Polite But Not Discreet: Why Is Japan So Open About Body-Talk?

On why it's common in Japan to ask "What's that on your face?" and more

By Julia Mascetti
December 12, 2017
Lifestyle

For such a polite culture, foreign women can receive a lot of blunt comments about their looks and bodies. But why is this culturally accepted here?

Though common wisdom tells us that Japanese communication is indirect, foreign women may be surprised at the directness with which Japanese people comment on other people’s physical appearance. For many foreigners, the openness with which Japanese people approach body matters may be quite puzzling and even offensive at times. But on the flip side of the coin, could this be a positive thing? This question (and my fair share of experiences with interesting comments in Japan) led me to dig a bit deeper.

Me: Hisashiburi, M san! How have you been?
M: What’s that on your face?!
Me: (reaching self-consciously to an admittedly large spot on my face) Oh this? It’s normal for me. Don’t worry.
M: It’s really big!!!
Me: (trying desperately to remember the word for acne in Japanese in hopes to end this conversation topic) I know but really, it’s no problem. I can’t remember the word, but it’s like teenagers have… erm… nikibi!
M: It’s too big for nikibi. I think it’s herpes.
Me: …What?? No, it’s just nikibi.
M: (potentially misinterpreting my unfavorable reaction as a perceived attack on my virtue) Did you know that you can get herpes without having sex?
Me: Yes M san, I did know that. But honestly, it’s not herpes. And it’s okay.

Polite. Indirect. Considerate. These are words often used to describe Japanese people. In my modest two years of living in Japan, I have found this to be true in most respects. But there is one subject where Japanese people appear to be surprisingly blunt: matters of the physical body.

‘Japanese people are polite, but they are not discreet.’

Amongst British adults, commenting on other people’s appearance (especially in case the subject involves something they can’t change) is a touchy subject. I might discuss body issues with a few trusted friends occasionally but in our day-to-day lives you might think British people don’t have bodies at all. Before coming to Japan I used to think that if Brits are 7 on the indirectness scale, Japanese politeness is cranked up to an 11. Thanks to this presumption, I was not prepared for the barrage of ‘nice comments’ when I came to Japan.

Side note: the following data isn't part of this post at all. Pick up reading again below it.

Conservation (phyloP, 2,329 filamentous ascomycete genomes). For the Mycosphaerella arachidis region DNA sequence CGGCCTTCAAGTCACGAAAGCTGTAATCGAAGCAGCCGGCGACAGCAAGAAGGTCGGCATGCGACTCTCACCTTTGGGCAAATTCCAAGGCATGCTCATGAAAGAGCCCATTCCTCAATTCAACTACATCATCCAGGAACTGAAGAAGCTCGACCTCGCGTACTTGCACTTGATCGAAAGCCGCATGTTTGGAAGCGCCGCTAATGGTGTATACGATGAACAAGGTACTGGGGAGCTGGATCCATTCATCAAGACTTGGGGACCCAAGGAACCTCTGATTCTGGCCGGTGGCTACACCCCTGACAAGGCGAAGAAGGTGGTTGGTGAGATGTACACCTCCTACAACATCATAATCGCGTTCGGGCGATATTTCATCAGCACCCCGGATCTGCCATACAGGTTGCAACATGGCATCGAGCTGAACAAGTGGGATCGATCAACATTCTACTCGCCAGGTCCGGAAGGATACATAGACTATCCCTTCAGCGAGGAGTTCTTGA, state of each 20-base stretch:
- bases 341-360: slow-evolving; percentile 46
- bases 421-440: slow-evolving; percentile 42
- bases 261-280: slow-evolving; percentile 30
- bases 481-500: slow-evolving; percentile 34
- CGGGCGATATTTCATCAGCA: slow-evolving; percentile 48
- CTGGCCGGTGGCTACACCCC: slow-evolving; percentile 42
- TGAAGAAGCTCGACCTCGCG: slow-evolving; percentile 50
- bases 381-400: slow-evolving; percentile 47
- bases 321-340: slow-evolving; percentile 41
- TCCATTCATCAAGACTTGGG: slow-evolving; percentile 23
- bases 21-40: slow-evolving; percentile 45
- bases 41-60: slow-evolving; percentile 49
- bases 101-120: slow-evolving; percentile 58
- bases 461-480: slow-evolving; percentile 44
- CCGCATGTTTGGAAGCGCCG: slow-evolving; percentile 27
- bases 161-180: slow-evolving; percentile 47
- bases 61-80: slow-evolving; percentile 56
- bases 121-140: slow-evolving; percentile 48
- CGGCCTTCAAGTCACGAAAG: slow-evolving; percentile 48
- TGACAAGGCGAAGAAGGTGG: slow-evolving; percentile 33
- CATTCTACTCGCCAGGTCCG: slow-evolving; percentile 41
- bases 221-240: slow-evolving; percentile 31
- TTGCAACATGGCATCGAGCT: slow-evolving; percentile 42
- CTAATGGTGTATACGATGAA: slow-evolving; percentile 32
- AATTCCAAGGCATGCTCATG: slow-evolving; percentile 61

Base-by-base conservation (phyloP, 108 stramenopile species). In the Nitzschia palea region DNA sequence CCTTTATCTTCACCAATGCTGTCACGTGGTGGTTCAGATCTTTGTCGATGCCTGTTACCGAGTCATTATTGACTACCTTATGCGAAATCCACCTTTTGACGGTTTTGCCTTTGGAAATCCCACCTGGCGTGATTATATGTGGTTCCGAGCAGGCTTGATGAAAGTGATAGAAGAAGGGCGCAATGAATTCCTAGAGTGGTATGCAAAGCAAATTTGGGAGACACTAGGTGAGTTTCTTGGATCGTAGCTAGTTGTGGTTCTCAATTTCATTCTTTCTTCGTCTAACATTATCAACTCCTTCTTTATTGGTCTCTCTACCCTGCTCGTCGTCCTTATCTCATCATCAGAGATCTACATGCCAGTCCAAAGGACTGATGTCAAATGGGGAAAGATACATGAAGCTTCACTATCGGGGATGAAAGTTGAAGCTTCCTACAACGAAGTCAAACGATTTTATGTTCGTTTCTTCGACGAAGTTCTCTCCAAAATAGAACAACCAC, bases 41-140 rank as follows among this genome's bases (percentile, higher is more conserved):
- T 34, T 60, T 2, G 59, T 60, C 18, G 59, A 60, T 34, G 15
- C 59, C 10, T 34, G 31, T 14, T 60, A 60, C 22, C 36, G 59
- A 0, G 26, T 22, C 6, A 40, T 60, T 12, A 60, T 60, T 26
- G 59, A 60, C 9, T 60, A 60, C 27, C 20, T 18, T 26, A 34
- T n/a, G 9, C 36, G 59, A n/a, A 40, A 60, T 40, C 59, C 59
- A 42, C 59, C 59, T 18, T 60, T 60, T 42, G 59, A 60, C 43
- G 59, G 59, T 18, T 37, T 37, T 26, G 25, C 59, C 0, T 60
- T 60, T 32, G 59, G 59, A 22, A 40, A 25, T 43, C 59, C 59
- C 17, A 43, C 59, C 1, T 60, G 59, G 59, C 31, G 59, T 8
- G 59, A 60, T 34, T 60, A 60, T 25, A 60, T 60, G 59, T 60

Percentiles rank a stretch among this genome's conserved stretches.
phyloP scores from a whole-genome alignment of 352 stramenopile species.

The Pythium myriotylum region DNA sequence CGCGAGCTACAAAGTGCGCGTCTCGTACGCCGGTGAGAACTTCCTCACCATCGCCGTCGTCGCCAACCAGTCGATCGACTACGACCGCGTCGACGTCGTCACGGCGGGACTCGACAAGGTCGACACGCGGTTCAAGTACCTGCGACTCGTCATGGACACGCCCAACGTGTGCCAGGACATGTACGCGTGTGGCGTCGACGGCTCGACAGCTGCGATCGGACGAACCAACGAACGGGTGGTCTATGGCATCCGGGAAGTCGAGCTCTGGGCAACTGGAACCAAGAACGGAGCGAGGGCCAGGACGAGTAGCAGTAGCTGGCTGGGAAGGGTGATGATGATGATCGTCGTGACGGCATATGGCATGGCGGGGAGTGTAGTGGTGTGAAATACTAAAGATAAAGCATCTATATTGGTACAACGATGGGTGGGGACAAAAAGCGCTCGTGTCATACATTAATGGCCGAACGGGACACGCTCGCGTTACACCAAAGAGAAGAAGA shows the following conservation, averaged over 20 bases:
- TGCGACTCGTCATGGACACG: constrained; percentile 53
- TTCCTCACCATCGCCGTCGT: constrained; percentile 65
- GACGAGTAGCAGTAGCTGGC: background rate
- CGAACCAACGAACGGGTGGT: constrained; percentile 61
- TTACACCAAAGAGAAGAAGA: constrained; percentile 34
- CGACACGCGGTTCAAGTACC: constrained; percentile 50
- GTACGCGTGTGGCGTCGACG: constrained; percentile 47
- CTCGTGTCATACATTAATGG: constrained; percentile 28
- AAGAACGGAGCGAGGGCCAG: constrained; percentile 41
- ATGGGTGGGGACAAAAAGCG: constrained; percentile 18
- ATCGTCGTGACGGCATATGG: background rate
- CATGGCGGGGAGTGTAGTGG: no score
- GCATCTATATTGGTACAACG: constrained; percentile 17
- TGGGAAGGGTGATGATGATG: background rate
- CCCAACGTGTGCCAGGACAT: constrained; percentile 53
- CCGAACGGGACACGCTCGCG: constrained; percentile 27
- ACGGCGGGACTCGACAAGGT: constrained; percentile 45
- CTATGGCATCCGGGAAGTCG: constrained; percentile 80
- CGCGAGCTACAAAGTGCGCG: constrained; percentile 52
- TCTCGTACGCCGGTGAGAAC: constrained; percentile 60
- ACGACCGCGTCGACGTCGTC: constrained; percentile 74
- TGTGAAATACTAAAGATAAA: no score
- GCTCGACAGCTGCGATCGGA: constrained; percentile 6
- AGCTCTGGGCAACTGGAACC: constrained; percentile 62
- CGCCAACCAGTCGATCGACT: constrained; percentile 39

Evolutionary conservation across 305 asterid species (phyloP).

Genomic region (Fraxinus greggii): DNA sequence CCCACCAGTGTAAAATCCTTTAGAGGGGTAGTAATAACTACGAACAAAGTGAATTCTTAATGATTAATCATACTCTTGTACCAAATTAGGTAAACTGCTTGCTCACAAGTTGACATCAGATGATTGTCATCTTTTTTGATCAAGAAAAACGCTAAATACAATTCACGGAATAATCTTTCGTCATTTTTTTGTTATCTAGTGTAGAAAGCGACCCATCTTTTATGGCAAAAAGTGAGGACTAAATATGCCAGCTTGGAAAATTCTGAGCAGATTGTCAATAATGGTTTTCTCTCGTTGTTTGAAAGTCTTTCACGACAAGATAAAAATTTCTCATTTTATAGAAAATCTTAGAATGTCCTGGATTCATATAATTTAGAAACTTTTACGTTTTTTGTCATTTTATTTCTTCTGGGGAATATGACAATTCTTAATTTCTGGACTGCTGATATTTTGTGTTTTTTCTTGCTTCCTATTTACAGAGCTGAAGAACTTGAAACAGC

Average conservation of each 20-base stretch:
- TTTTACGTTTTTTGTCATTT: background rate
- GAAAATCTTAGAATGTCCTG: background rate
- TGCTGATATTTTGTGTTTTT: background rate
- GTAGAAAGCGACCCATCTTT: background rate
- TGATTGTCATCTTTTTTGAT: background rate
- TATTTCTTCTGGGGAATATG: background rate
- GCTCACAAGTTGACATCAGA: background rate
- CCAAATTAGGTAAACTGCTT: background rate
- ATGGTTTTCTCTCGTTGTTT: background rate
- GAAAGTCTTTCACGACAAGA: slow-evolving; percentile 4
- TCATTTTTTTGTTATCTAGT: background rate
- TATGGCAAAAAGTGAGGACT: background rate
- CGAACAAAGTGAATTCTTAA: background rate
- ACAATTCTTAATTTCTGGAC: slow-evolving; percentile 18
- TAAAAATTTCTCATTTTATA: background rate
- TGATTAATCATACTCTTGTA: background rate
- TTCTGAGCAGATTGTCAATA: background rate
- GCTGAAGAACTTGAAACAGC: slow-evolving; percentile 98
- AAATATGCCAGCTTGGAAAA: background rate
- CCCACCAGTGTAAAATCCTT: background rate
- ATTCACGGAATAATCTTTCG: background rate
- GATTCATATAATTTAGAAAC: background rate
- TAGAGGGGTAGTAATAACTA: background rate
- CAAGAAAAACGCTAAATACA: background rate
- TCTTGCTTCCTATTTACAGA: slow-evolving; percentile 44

“You have a nice body. Thin. You’re a foreigner, so I was surprised.”  “Foreigners are shaped differently from Japanese, huh?” “Your skin is so white and your legs are so long!!”

In my brief stint as an ALT, a male teacher would regularly tell me that I was beautiful while I was teaching. There were a number of students with good English in that class who no doubt understood, which really embarrassed me. It made me feel self-conscious at work and I can’t deny it was one of the reasons I was glad to leave that job.

Polite but not discreet

However, the more time I spent here the more I observed how Japanese people talked to each other about their bodies and came to understand that, while the differences in foreigners’ appearances attracted more attention, this bluntness wasn’t just reserved for us — it’s how Japanese people talked to each other, as well. Obviously, every Japanese person is an individual with a unique perspective but the overall reaction when I’ve raised this cultural difference with my Japanese friends has been a perplexed one. While my friends can understand the uncomfortable feeling of having your appearance commented on by a someone at work, they are surprised that I react awkwardly to similar remarks in social situations.